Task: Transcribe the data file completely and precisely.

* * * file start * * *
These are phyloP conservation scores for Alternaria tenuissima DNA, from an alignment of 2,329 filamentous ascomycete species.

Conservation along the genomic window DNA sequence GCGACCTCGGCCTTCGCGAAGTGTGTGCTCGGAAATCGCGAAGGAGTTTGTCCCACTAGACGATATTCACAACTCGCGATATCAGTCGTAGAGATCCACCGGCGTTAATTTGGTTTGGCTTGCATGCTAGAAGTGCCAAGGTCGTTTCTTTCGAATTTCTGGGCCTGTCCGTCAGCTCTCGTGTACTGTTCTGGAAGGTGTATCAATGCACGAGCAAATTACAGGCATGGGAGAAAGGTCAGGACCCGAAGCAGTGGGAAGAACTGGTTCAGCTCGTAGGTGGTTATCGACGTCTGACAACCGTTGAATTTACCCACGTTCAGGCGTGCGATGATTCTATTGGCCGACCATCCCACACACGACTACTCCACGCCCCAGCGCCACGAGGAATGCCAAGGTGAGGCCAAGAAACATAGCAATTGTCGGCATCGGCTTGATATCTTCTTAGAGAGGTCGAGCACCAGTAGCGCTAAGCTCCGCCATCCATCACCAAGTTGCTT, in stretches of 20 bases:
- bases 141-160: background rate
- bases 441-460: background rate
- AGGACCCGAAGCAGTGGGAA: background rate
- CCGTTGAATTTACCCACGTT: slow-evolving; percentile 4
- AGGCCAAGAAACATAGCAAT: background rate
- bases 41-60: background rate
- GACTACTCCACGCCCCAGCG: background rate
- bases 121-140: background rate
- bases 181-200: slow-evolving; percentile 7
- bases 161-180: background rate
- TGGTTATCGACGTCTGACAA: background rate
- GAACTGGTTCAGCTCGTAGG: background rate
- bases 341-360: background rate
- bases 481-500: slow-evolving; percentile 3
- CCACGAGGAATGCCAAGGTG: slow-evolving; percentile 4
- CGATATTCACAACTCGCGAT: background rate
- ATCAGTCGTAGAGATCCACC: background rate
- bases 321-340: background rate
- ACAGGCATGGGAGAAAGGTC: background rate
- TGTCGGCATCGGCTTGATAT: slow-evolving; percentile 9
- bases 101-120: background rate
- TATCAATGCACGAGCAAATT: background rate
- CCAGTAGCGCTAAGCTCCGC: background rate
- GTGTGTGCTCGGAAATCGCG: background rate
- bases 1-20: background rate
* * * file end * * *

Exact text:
These are phyloP conservation scores for Alternaria tenuissima DNA, from an alignment of 2,329 filamentous ascomycete species.

Conservation along the genomic window DNA sequence GCGACCTCGGCCTTCGCGAAGTGTGTGCTCGGAAATCGCGAAGGAGTTTGTCCCACTAGACGATATTCACAACTCGCGATATCAGTCGTAGAGATCCACCGGCGTTAATTTGGTTTGGCTTGCATGCTAGAAGTGCCAAGGTCGTTTCTTTCGAATTTCTGGGCCTGTCCGTCAGCTCTCGTGTACTGTTCTGGAAGGTGTATCAATGCACGAGCAAATTACAGGCATGGGAGAAAGGTCAGGACCCGAAGCAGTGGGAAGAACTGGTTCAGCTCGTAGGTGGTTATCGACGTCTGACAACCGTTGAATTTACCCACGTTCAGGCGTGCGATGATTCTATTGGCCGACCATCCCACACACGACTACTCCACGCCCCAGCGCCACGAGGAATGCCAAGGTGAGGCCAAGAAACATAGCAATTGTCGGCATCGGCTTGATATCTTCTTAGAGAGGTCGAGCACCAGTAGCGCTAAGCTCCGCCATCCATCACCAAGTTGCTT, in stretches of 20 bases:
- bases 141-160: background rate
- bases 441-460: background rate
- AGGACCCGAAGCAGTGGGAA: background rate
- CCGTTGAATTTACCCACGTT: slow-evolving; percentile 4
- AGGCCAAGAAACATAGCAAT: background rate
- bases 41-60: background rate
- GACTACTCCACGCCCCAGCG: background rate
- bases 121-140: background rate
- bases 181-200: slow-evolving; percentile 7
- bases 161-180: background rate
- TGGTTATCGACGTCTGACAA: background rate
- GAACTGGTTCAGCTCGTAGG: background rate
- bases 341-360: background rate
- bases 481-500: slow-evolving; percentile 3
- CCACGAGGAATGCCAAGGTG: slow-evolving; percentile 4
- CGATATTCACAACTCGCGAT: background rate
- ATCAGTCGTAGAGATCCACC: background rate
- bases 321-340: background rate
- ACAGGCATGGGAGAAAGGTC: background rate
- TGTCGGCATCGGCTTGATAT: slow-evolving; percentile 9
- bases 101-120: background rate
- TATCAATGCACGAGCAAATT: background rate
- CCAGTAGCGCTAAGCTCCGC: background rate
- GTGTGTGCTCGGAAATCGCG: background rate
- bases 1-20: background rate